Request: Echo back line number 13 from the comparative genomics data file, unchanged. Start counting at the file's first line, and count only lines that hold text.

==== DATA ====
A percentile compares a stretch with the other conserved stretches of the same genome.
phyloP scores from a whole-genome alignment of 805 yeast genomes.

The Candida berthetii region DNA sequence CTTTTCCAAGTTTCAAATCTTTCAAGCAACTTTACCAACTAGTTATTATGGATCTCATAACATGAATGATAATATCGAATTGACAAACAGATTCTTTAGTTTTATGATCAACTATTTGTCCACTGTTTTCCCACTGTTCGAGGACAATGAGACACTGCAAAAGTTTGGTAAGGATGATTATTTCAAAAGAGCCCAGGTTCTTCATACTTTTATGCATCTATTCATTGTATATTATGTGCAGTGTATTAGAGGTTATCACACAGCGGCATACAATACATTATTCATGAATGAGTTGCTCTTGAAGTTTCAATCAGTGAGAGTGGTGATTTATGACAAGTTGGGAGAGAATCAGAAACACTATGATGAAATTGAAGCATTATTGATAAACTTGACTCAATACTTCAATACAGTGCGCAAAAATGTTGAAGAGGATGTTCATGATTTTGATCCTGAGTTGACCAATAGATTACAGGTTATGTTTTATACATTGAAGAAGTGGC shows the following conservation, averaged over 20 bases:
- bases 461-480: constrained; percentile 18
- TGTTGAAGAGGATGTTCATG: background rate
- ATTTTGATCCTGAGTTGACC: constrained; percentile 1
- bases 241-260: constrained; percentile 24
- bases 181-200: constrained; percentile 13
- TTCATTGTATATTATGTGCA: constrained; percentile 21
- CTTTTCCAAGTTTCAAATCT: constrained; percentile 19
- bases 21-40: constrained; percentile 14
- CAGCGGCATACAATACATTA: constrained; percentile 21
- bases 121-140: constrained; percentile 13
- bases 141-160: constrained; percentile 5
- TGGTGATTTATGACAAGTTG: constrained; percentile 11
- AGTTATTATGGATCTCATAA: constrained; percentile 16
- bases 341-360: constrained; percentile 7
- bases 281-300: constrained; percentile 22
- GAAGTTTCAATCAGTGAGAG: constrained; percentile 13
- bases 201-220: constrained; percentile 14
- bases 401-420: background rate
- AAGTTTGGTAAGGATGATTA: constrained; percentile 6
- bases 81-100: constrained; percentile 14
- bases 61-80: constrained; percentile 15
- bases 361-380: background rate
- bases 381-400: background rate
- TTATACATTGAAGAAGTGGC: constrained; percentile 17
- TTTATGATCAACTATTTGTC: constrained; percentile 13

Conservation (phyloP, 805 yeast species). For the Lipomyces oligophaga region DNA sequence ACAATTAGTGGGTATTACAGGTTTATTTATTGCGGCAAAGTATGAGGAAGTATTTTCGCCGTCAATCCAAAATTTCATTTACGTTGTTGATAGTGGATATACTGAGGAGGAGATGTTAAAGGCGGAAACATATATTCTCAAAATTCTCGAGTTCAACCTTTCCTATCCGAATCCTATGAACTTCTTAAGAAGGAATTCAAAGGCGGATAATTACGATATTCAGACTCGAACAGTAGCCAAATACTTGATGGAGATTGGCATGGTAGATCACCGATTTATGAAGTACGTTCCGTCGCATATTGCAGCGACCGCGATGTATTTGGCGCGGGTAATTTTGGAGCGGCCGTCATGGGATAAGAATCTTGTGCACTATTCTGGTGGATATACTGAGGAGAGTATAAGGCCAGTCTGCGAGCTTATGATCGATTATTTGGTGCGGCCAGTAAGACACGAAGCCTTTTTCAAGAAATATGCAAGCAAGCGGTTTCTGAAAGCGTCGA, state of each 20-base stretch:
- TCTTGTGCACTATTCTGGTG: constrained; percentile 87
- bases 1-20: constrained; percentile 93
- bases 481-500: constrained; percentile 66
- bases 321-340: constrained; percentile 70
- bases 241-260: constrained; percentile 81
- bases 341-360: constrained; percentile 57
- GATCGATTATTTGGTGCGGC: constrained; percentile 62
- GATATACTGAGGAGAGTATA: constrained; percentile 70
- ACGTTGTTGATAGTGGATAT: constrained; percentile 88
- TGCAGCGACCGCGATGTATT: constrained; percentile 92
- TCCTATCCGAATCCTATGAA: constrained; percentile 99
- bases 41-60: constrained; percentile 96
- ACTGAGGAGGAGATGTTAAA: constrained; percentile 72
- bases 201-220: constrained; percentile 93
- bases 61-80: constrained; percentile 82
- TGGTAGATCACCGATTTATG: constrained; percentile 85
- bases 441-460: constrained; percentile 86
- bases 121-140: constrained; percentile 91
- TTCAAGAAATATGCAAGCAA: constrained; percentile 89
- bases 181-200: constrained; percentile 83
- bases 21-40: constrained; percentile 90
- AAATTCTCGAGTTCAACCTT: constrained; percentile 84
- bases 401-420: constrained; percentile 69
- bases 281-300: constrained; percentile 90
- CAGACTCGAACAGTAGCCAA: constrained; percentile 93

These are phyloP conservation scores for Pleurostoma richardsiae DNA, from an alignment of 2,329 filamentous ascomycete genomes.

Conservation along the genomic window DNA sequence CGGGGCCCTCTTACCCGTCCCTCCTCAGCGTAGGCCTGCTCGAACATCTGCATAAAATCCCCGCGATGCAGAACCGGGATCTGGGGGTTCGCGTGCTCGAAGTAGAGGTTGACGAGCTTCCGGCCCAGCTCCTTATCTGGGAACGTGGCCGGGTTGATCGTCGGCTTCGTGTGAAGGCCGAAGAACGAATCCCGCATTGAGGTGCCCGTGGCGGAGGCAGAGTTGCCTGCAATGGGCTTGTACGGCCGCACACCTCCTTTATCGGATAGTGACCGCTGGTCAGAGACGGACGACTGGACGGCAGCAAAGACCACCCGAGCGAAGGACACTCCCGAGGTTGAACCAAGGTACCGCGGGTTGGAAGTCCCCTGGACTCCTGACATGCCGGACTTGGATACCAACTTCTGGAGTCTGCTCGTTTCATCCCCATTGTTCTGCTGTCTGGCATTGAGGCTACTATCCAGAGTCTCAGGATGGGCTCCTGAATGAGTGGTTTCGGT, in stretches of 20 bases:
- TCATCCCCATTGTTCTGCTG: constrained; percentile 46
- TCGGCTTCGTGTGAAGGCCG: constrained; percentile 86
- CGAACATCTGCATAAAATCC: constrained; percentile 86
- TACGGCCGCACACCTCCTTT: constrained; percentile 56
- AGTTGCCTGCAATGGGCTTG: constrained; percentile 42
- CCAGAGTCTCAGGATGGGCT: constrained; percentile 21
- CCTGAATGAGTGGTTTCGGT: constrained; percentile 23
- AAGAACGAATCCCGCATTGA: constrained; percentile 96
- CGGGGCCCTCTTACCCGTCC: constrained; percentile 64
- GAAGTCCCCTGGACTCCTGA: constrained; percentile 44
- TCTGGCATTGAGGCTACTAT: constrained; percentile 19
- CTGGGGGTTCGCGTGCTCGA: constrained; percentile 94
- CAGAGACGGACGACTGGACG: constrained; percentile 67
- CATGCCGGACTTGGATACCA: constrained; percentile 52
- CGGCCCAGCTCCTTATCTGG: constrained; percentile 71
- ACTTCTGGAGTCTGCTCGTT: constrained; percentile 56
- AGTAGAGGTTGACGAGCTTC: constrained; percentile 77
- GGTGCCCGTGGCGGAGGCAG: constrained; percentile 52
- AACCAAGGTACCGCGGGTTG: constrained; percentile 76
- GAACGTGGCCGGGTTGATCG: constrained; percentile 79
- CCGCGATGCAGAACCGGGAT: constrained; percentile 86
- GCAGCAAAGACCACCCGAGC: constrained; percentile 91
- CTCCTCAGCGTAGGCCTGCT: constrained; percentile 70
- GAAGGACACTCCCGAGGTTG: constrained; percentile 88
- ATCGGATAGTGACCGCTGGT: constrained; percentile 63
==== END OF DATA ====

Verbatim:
- bases 121-140: constrained; percentile 13